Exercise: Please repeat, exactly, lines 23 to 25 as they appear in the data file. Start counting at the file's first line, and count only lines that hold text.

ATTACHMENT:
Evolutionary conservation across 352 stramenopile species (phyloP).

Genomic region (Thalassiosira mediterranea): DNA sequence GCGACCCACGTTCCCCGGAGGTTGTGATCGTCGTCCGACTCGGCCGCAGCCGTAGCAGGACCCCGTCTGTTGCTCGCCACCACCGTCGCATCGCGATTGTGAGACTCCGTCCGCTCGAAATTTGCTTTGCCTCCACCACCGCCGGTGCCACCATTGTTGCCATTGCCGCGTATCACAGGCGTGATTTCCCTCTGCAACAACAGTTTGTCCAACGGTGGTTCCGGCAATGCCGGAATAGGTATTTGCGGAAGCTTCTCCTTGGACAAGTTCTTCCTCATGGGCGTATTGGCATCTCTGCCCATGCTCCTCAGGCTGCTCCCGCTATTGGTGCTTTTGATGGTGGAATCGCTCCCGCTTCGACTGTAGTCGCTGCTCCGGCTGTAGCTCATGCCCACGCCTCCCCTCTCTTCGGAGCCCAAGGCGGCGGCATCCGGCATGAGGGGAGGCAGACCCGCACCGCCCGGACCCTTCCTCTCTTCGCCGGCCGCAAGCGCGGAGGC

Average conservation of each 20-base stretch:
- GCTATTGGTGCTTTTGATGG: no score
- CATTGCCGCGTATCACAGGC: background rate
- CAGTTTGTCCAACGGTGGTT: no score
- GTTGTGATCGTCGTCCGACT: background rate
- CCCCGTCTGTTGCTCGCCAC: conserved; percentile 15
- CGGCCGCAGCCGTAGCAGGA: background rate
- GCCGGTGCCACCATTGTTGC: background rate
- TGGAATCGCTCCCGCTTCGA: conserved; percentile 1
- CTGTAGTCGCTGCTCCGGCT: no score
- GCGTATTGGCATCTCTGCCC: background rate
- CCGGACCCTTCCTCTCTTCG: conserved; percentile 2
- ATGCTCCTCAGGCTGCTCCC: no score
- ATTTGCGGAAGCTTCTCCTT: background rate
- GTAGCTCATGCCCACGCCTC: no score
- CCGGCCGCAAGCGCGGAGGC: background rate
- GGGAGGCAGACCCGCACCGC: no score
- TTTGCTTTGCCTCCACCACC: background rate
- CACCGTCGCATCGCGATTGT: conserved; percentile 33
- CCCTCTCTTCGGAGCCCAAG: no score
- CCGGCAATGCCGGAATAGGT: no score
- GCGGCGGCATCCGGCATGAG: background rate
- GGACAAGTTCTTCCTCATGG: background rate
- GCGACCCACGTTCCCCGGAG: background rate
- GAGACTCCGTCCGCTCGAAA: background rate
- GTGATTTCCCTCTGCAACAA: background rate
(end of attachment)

- CCGGCAATGCCGGAATAGGT: no score
- GCGGCGGCATCCGGCATGAG: background rate
- GGACAAGTTCTTCCTCATGG: background rate